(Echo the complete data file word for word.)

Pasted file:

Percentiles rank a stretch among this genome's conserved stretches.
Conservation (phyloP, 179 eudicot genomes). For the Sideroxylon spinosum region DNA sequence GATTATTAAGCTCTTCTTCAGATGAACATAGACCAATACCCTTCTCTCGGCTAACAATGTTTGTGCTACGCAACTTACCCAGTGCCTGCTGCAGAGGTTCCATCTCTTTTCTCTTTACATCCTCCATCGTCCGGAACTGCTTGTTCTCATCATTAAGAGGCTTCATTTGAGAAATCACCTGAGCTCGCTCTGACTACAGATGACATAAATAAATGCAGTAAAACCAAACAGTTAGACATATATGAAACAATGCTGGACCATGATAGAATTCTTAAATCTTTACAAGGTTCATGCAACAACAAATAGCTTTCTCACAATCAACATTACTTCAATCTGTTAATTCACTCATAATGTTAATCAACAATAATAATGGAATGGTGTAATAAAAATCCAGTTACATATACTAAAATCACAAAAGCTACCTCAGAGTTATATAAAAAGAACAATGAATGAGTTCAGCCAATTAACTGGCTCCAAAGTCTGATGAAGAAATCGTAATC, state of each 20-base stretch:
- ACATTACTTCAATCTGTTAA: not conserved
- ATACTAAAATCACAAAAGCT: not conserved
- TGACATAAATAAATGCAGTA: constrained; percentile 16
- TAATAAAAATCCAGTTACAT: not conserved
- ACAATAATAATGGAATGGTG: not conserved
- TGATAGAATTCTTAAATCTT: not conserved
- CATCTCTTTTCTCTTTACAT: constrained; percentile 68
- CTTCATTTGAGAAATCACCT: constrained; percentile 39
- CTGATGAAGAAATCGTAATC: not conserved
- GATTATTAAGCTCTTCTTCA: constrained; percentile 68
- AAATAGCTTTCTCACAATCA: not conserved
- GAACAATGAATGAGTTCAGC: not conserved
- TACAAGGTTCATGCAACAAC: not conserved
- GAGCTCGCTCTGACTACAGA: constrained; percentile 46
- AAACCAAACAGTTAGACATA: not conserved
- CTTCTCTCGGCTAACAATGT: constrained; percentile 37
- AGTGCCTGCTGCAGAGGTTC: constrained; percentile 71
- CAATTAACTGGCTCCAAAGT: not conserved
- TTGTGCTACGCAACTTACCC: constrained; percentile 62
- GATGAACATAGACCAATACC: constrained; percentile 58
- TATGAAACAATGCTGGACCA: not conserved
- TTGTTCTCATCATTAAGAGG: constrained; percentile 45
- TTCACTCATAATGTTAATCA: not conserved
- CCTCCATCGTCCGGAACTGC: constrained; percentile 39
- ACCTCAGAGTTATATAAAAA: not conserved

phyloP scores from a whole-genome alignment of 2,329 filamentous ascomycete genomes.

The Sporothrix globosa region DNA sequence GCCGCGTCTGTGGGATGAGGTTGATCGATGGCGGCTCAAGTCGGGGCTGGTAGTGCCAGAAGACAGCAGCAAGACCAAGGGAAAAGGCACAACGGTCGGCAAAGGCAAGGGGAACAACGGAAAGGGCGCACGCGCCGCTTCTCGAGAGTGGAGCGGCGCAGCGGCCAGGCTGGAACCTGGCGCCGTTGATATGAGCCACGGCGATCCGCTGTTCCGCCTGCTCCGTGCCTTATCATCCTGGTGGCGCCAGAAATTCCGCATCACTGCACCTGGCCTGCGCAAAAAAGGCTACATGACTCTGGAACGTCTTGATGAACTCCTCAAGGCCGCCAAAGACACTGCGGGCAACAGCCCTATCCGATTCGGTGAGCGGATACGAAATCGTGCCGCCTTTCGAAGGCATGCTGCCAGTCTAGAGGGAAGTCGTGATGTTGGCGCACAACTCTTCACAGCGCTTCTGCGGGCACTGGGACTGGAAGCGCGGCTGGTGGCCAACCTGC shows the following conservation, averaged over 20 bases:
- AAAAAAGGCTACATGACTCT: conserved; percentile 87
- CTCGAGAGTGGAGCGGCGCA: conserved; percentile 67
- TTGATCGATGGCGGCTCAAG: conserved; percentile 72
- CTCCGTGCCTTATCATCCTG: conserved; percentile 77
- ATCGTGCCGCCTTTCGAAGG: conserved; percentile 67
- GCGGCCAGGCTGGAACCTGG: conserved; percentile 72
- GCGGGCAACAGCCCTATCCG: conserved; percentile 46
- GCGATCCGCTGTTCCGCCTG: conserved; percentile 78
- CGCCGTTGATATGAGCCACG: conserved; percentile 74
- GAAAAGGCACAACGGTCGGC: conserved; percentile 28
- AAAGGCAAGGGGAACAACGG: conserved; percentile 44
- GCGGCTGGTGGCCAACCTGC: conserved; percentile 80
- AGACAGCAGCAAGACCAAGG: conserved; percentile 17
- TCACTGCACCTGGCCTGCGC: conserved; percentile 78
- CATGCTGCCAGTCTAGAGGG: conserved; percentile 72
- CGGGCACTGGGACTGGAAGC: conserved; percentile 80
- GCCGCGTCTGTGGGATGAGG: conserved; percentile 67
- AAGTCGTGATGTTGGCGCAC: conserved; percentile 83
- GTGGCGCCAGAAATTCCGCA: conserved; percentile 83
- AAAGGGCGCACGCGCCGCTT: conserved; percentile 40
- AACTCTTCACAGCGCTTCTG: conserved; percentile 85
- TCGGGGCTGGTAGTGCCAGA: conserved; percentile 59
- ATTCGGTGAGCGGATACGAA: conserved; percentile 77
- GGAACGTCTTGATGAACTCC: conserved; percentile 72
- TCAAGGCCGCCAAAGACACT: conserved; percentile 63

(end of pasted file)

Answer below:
Percentiles rank a stretch among this genome's conserved stretches.
Conservation (phyloP, 179 eudicot genomes). For the Sideroxylon spinosum region DNA sequence GATTATTAAGCTCTTCTTCAGATGAACATAGACCAATACCCTTCTCTCGGCTAACAATGTTTGTGCTACGCAACTTACCCAGTGCCTGCTGCAGAGGTTCCATCTCTTTTCTCTTTACATCCTCCATCGTCCGGAACTGCTTGTTCTCATCATTAAGAGGCTTCATTTGAGAAATCACCTGAGCTCGCTCTGACTACAGATGACATAAATAAATGCAGTAAAACCAAACAGTTAGACATATATGAAACAATGCTGGACCATGATAGAATTCTTAAATCTTTACAAGGTTCATGCAACAACAAATAGCTTTCTCACAATCAACATTACTTCAATCTGTTAATTCACTCATAATGTTAATCAACAATAATAATGGAATGGTGTAATAAAAATCCAGTTACATATACTAAAATCACAAAAGCTACCTCAGAGTTATATAAAAAGAACAATGAATGAGTTCAGCCAATTAACTGGCTCCAAAGTCTGATGAAGAAATCGTAATC, state of each 20-base stretch:
- ACATTACTTCAATCTGTTAA: not conserved
- ATACTAAAATCACAAAAGCT: not conserved
- TGACATAAATAAATGCAGTA: constrained; percentile 16
- TAATAAAAATCCAGTTACAT: not conserved
- ACAATAATAATGGAATGGTG: not conserved
- TGATAGAATTCTTAAATCTT: not conserved
- CATCTCTTTTCTCTTTACAT: constrained; percentile 68
- CTTCATTTGAGAAATCACCT: constrained; percentile 39
- CTGATGAAGAAATCGTAATC: not conserved
- GATTATTAAGCTCTTCTTCA: constrained; percentile 68
- AAATAGCTTTCTCACAATCA: not conserved
- GAACAATGAATGAGTTCAGC: not conserved
- TACAAGGTTCATGCAACAAC: not conserved
- GAGCTCGCTCTGACTACAGA: constrained; percentile 46
- AAACCAAACAGTTAGACATA: not conserved
- CTTCTCTCGGCTAACAATGT: constrained; percentile 37
- AGTGCCTGCTGCAGAGGTTC: constrained; percentile 71
- CAATTAACTGGCTCCAAAGT: not conserved
- TTGTGCTACGCAACTTACCC: constrained; percentile 62
- GATGAACATAGACCAATACC: constrained; percentile 58
- TATGAAACAATGCTGGACCA: not conserved
- TTGTTCTCATCATTAAGAGG: constrained; percentile 45
- TTCACTCATAATGTTAATCA: not conserved
- CCTCCATCGTCCGGAACTGC: constrained; percentile 39
- ACCTCAGAGTTATATAAAAA: not conserved

phyloP scores from a whole-genome alignment of 2,329 filamentous ascomycete genomes.

The Sporothrix globosa region DNA sequence GCCGCGTCTGTGGGATGAGGTTGATCGATGGCGGCTCAAGTCGGGGCTGGTAGTGCCAGAAGACAGCAGCAAGACCAAGGGAAAAGGCACAACGGTCGGCAAAGGCAAGGGGAACAACGGAAAGGGCGCACGCGCCGCTTCTCGAGAGTGGAGCGGCGCAGCGGCCAGGCTGGAACCTGGCGCCGTTGATATGAGCCACGGCGATCCGCTGTTCCGCCTGCTCCGTGCCTTATCATCCTGGTGGCGCCAGAAATTCCGCATCACTGCACCTGGCCTGCGCAAAAAAGGCTACATGACTCTGGAACGTCTTGATGAACTCCTCAAGGCCGCCAAAGACACTGCGGGCAACAGCCCTATCCGATTCGGTGAGCGGATACGAAATCGTGCCGCCTTTCGAAGGCATGCTGCCAGTCTAGAGGGAAGTCGTGATGTTGGCGCACAACTCTTCACAGCGCTTCTGCGGGCACTGGGACTGGAAGCGCGGCTGGTGGCCAACCTGC shows the following conservation, averaged over 20 bases:
- AAAAAAGGCTACATGACTCT: conserved; percentile 87
- CTCGAGAGTGGAGCGGCGCA: conserved; percentile 67
- TTGATCGATGGCGGCTCAAG: conserved; percentile 72
- CTCCGTGCCTTATCATCCTG: conserved; percentile 77
- ATCGTGCCGCCTTTCGAAGG: conserved; percentile 67
- GCGGCCAGGCTGGAACCTGG: conserved; percentile 72
- GCGGGCAACAGCCCTATCCG: conserved; percentile 46
- GCGATCCGCTGTTCCGCCTG: conserved; percentile 78
- CGCCGTTGATATGAGCCACG: conserved; percentile 74
- GAAAAGGCACAACGGTCGGC: conserved; percentile 28
- AAAGGCAAGGGGAACAACGG: conserved; percentile 44
- GCGGCTGGTGGCCAACCTGC: conserved; percentile 80
- AGACAGCAGCAAGACCAAGG: conserved; percentile 17
- TCACTGCACCTGGCCTGCGC: conserved; percentile 78
- CATGCTGCCAGTCTAGAGGG: conserved; percentile 72
- CGGGCACTGGGACTGGAAGC: conserved; percentile 80
- GCCGCGTCTGTGGGATGAGG: conserved; percentile 67
- AAGTCGTGATGTTGGCGCAC: conserved; percentile 83
- GTGGCGCCAGAAATTCCGCA: conserved; percentile 83
- AAAGGGCGCACGCGCCGCTT: conserved; percentile 40
- AACTCTTCACAGCGCTTCTG: conserved; percentile 85
- TCGGGGCTGGTAGTGCCAGA: conserved; percentile 59
- ATTCGGTGAGCGGATACGAA: conserved; percentile 77
- GGAACGTCTTGATGAACTCC: conserved; percentile 72
- TCAAGGCCGCCAAAGACACT: conserved; percentile 63